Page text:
The most important outputs of the NEWSREEL2 project are the e-learning & teaching materials. We had been working very hard for a long time to provide materials that can be key for journalism and media students or we can say, for future journalists in the following fields:
Storytelling in social media; Graphic journalism; Improving democratic sensibility; Covering migration; Foreign coverage; Journalism for voice-activated assistants and devices; AI and journalism, robot journalism and algorithms; Verifying and analysing fake news; Debunking disinformation.
Now all of the materials that was created in the project is published and available in the final form from the e-learning menu of the project portal together with the materials of the first NEWSREEL project! They were primarily planned for blended learning courses of higher educational institutions, but also appropriate for anyone who would like to educate themselves on the highlighted journalistic fields. In this article we introduce their contents briefly. Click on read more!
Becoming a foreign correspondent still appeals to many beginners in the field, but reporting foreign affairs has changed dramatically in recent years. While both the contents and structures of foreign reporting frequently receive various criticisms, emerging methods such as cross-border collaborative journalism offer promising avenues to address shortcomings and overcome inequalities in the making of international news. The new e-learning course on foreign coverage developed in the NEWSREEL2 project aims to provide journalism students and practitioners alike with an overview of these developments.
The challenges for foreign reporting are plentiful: Permanent correspondents have been made redundant or must cover larger and larger areas. They are often replaced by “parachutists” who are sent to international news hotspots for only a short time, sometimes lacking precise knowledge about the local conditions and culture. Shrinking budgets reduce the ability of newsrooms to invest in the particularly expensive field of foreign reporting. Moreover, newsrooms face vivid debates about properly paying and crediting their local aides, the so-called fixers or stringers.
The article was written by Dominik Speck (Erich Brost Institute for International Journalism)
The set of activities in Phase 4 aimed at testing and finalizing the syllabi and the e-learning materials of the previous phases, and at summarizing the project results in a form that will help to use the outcomes of NEWSREEL2 by third parties.
As a result of these activities we had courses at the participating universities as a pilot teaching activity. All of the participants organized a one-semester long course. During these courses, we implemented the syllabi and use all of the e-learning materials. The experiences of the courses were summarized in separate teaching guides, each for one field.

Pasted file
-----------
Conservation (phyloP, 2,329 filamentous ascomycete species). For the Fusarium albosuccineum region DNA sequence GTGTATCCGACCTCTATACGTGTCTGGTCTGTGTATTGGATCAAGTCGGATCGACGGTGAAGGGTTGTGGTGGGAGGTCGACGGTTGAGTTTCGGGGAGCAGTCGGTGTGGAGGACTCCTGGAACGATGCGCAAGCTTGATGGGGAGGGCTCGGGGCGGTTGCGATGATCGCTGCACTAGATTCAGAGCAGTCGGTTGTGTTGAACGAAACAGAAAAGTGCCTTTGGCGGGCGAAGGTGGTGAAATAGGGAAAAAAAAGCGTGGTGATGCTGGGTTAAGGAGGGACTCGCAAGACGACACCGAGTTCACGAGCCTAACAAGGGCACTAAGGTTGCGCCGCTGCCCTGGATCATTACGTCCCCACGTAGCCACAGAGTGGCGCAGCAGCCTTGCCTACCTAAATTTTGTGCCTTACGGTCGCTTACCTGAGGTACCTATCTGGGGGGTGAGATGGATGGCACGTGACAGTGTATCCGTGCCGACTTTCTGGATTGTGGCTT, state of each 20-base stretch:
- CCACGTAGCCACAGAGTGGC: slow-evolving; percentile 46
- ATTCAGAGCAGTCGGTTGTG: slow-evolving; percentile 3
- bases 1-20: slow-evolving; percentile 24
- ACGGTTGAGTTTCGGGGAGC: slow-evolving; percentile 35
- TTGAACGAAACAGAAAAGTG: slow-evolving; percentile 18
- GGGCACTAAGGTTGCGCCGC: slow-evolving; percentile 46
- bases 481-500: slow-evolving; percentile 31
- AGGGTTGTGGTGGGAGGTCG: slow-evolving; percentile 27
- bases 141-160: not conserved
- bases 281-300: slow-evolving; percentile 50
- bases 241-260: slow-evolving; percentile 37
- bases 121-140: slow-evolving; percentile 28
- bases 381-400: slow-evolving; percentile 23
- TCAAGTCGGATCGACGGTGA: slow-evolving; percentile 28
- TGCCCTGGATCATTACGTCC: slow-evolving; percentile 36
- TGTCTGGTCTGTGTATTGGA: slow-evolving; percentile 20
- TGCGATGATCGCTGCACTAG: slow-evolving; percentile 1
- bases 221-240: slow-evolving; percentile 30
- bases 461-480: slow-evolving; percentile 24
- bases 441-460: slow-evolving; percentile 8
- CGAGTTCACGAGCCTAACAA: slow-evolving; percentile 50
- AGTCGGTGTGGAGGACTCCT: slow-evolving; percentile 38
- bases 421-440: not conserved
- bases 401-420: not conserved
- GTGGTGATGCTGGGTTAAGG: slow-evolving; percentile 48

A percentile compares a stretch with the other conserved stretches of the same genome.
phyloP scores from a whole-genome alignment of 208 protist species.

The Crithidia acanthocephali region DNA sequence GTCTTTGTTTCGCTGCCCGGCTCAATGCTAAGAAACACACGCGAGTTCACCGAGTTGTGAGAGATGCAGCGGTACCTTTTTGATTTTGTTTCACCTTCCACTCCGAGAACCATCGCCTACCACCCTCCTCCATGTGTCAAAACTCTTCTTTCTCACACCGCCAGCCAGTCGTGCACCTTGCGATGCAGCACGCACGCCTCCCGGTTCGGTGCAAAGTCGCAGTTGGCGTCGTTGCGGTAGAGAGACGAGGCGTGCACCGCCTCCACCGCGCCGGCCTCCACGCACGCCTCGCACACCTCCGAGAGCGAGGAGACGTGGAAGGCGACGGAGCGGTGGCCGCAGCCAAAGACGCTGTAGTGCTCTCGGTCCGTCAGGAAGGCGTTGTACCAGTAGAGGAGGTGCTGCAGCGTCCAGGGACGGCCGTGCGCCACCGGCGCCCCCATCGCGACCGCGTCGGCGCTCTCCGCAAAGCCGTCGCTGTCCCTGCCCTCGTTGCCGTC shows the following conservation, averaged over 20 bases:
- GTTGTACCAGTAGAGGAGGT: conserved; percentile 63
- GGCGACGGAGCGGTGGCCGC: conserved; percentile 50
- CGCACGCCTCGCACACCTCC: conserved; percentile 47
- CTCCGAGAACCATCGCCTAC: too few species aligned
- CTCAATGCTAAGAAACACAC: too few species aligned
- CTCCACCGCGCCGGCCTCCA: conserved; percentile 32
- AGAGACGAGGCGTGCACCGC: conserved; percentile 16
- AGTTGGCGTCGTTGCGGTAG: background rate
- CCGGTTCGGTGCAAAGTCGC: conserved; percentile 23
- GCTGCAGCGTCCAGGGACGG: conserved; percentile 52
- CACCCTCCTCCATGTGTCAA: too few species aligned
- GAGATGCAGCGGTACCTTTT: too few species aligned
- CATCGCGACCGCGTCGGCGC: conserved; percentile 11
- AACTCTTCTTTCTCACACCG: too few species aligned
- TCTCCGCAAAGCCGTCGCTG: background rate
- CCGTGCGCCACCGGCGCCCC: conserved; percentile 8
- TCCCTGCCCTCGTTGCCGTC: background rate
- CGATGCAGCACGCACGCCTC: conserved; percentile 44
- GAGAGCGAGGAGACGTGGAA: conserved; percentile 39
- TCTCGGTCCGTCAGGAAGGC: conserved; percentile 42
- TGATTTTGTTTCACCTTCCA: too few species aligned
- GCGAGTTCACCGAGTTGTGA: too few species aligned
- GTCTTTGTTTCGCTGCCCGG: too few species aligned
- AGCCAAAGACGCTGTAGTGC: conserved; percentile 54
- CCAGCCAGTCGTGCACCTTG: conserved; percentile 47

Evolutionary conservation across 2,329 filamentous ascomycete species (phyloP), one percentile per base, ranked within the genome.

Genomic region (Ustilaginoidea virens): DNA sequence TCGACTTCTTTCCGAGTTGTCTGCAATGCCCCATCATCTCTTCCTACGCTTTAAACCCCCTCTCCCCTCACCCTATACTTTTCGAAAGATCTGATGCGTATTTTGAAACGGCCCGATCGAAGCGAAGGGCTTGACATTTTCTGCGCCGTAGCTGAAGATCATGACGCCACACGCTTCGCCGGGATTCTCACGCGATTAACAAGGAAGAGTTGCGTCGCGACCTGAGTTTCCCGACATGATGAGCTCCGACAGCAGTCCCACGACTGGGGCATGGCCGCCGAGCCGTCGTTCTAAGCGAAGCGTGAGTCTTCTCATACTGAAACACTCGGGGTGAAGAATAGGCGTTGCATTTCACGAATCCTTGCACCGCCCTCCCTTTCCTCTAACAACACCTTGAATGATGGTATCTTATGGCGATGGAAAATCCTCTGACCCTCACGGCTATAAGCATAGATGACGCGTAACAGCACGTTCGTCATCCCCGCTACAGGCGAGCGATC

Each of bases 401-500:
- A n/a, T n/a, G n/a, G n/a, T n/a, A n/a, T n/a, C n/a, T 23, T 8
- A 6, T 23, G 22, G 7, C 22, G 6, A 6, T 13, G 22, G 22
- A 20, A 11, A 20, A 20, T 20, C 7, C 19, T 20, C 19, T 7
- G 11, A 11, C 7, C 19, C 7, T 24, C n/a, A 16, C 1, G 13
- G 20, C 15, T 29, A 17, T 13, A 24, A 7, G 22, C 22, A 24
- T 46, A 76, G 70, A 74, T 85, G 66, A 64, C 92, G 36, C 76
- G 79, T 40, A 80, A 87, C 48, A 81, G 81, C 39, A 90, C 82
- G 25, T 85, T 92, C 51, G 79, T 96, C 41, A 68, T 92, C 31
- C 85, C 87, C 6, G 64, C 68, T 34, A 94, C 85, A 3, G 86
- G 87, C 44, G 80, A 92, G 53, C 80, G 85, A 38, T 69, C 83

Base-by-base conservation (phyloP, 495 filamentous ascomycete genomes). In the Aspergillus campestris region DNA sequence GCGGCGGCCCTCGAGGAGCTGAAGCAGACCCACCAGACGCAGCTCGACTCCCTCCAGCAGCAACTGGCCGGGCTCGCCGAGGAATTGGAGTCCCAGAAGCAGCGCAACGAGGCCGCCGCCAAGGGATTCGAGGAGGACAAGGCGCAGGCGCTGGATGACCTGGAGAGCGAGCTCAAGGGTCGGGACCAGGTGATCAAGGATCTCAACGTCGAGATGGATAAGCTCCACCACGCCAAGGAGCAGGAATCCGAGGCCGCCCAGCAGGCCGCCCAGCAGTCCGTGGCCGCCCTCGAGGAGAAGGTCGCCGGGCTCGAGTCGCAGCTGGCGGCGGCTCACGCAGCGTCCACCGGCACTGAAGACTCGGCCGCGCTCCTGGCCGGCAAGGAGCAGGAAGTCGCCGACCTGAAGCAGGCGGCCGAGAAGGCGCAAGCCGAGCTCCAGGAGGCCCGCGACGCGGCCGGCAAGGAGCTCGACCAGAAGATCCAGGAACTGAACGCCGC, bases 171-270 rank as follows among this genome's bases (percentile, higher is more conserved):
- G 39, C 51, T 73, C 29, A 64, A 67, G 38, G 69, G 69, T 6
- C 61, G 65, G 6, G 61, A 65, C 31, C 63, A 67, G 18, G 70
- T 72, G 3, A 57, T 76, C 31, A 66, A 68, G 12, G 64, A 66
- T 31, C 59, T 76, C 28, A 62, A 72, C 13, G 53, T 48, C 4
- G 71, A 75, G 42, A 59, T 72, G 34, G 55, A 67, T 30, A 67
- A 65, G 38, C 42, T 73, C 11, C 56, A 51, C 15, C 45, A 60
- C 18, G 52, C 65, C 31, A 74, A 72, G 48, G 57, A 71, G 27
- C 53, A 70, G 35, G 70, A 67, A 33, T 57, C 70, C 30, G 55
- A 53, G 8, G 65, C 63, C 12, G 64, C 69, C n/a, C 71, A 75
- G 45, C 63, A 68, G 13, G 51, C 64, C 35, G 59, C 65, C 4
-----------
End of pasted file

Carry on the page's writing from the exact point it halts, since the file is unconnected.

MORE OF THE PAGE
The teaching guides introduce the professional and methodological content of the project and the objectives of the courses. They give a detailed description on the skills and competencies developed by our e-learning and teaching materials and a collection of practical examples based on the teaching experiences.
The guides can be downloaded from here:
Contrary to popular belief, debunking is not merely about dismantling myths; it encompasses two equally important processes. Firstly, it involves rigorously verifying facts, and secondly, effectively disseminating the corrected information.
However, this dual task is far from simple, given the increasing complexity of modern techniques used to create narratives that blend truth with falsehoods, mixing opinions and facts. These sophisticated methods that include a wide range of disinformation through various techniques from the emotional spectrum to deep-fakes, in audiovisual content, and widespread trolling would need a sophisticated response from the society - at various levels, technological, organisational, cultural in order to make a difference. A significant majority of individuals under the age of 35 rely on online platforms such as social media, search engines, and news aggregators to access news and information.
The technological challenges are higher than ever. Based on tailored filters, algorithms contribute to the rapid spread of toxic narratives, potentiating them going viral faster than the debunking articles. This creates a situation where misinformation spreads like a virus while the antidote of debunked facts struggles to catch up. Based on NEWSREEL2 discoveries, this article would analyze a few characteristics of how debunking is organised in practice.
This article was written by Manuela Preoteasa (University of Bucharest).
Media has an important role in spreading the fake news even though false information is not so present in traditional media. Since the presidential elections from the United States in 2016, the “fake news” subject has captured the headlines in the media around the world. News about false information were an important subject debated in the traditional press.
According to Silverman (2016), the research shows that in the weeks before the American elections from 2016, the most popular fake news had an increased attention from the public compared to the most read real/true news on Facebook.
But not just the public from the United States is exposed to fake news, because this phenomenon is a global problem. The data shows that a very small percentage of the public directly accesses fake news sites. Fletcher et alii (2018) published a research that followed 300 fake news websites in Italy and France. Neither one has reached at least 1% from the whole online public, and the visitors spent less time on fake news websites than on real news sites.
This article was written by Marian Popovici (University of Bucharest).